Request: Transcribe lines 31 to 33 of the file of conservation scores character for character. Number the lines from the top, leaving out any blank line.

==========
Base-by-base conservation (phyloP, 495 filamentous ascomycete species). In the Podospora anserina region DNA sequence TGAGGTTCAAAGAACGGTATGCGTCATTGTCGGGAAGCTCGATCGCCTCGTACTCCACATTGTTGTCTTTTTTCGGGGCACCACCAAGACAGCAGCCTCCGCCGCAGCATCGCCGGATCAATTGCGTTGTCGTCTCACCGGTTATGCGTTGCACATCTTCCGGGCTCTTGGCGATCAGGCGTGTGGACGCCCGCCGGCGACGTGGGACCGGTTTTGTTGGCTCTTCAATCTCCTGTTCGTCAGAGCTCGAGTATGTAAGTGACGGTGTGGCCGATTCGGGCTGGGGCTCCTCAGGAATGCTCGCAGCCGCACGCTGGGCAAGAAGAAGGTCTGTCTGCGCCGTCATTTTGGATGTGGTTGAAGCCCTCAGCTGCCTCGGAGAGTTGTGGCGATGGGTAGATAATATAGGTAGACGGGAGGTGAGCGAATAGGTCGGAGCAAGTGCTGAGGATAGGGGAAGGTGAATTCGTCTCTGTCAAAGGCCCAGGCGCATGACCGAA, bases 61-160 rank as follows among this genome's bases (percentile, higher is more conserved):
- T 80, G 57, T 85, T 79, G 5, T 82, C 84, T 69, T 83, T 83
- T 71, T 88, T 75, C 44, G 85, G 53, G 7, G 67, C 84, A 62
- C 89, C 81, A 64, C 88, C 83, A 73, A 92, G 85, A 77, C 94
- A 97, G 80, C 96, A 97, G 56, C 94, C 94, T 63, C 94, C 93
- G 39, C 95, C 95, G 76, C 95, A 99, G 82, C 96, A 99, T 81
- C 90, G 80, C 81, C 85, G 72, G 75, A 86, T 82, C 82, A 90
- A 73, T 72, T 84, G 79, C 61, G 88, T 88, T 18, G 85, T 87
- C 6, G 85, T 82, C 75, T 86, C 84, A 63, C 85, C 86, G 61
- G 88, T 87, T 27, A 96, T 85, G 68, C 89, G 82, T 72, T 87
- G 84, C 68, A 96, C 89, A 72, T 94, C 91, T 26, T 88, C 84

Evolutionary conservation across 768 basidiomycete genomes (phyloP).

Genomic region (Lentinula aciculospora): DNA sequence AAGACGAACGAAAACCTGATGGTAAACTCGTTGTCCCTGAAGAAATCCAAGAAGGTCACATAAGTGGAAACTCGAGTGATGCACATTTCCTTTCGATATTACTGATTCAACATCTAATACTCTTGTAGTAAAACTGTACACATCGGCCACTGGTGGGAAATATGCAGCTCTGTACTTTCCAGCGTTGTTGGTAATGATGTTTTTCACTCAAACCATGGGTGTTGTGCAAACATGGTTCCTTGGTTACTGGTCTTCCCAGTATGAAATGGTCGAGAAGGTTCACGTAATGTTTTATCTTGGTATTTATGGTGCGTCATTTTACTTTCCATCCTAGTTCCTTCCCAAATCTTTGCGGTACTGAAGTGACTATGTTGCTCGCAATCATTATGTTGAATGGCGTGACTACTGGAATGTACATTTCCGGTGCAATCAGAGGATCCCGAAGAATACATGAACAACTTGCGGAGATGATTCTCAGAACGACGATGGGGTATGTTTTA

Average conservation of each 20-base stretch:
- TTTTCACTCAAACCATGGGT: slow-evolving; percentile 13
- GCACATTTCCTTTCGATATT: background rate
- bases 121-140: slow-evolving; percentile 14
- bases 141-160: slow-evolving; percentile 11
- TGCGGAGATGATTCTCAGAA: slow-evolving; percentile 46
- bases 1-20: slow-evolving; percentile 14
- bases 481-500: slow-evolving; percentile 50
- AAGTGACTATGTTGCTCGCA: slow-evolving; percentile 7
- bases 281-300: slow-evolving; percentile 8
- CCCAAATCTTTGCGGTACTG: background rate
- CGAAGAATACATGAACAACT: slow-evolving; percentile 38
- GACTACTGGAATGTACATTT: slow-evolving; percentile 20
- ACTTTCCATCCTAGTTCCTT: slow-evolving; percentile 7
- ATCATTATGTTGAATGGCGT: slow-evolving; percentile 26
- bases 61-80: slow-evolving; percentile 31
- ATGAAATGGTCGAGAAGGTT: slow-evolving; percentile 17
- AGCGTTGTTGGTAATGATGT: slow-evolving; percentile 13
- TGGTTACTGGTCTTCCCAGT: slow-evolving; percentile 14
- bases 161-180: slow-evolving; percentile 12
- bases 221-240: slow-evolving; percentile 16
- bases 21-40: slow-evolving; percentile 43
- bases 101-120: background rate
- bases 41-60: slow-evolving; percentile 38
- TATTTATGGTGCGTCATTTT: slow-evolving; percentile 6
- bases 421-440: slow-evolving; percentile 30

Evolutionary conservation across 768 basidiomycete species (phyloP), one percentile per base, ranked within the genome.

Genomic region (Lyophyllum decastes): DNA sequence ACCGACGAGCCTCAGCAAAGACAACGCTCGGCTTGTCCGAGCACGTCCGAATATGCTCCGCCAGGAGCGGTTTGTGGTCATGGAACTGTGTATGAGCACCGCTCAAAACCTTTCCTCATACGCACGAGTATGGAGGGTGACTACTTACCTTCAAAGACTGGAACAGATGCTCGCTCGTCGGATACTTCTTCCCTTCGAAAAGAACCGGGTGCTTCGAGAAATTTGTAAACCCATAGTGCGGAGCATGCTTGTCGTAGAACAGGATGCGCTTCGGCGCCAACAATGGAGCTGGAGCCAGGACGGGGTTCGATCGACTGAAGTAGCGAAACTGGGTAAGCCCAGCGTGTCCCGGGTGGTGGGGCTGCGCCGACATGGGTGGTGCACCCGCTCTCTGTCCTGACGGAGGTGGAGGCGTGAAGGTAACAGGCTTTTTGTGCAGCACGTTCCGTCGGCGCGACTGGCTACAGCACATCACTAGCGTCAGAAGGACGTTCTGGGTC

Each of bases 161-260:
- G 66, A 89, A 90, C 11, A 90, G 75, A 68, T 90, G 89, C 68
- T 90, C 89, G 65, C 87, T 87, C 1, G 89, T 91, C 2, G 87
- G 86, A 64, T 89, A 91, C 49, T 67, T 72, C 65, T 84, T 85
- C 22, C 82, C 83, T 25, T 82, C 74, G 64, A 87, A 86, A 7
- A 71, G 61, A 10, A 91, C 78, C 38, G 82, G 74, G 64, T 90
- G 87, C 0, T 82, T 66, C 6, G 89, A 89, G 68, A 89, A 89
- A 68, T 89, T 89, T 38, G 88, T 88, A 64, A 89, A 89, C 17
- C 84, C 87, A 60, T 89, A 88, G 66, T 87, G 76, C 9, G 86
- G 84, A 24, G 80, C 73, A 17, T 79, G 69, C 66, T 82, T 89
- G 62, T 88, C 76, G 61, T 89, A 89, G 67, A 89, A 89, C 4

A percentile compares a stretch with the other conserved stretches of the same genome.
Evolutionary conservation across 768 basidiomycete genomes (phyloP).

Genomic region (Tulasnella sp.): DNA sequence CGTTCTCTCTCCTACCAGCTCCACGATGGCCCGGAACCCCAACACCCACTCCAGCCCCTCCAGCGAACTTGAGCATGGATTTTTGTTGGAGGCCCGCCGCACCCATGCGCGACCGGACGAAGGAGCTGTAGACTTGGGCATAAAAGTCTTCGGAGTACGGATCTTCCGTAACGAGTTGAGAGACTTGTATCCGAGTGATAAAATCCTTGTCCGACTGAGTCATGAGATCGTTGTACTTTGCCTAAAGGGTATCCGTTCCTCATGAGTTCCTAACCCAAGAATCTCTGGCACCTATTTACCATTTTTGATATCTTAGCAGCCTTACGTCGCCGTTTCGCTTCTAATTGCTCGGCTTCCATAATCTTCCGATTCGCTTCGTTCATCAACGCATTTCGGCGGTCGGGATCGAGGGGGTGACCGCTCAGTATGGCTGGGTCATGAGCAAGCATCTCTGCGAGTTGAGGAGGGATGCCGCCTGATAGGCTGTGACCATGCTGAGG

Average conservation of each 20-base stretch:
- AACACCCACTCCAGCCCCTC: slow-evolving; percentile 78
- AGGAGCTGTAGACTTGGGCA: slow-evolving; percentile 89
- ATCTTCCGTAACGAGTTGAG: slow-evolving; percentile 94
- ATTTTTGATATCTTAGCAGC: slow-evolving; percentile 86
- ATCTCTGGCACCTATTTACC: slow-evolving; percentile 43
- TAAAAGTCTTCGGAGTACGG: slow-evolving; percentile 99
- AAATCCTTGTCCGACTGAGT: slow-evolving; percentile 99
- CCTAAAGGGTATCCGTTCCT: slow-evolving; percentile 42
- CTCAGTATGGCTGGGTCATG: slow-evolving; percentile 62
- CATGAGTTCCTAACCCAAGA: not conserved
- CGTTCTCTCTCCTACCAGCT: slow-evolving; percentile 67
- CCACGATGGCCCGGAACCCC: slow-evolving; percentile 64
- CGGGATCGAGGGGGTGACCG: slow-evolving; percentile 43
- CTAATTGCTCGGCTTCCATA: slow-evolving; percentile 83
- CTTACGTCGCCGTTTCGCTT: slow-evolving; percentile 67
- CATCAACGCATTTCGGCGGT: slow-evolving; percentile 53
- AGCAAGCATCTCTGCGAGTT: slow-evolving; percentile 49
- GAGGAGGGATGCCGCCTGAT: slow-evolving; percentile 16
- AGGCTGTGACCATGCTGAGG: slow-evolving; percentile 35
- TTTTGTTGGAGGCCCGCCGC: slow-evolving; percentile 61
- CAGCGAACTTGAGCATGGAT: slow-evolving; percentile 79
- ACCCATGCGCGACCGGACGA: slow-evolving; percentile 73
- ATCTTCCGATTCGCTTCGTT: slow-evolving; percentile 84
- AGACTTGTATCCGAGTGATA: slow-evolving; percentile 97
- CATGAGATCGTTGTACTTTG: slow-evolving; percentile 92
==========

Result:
- AGCGTTGTTGGTAATGATGT: slow-evolving; percentile 13
- TGGTTACTGGTCTTCCCAGT: slow-evolving; percentile 14
- bases 161-180: slow-evolving; percentile 12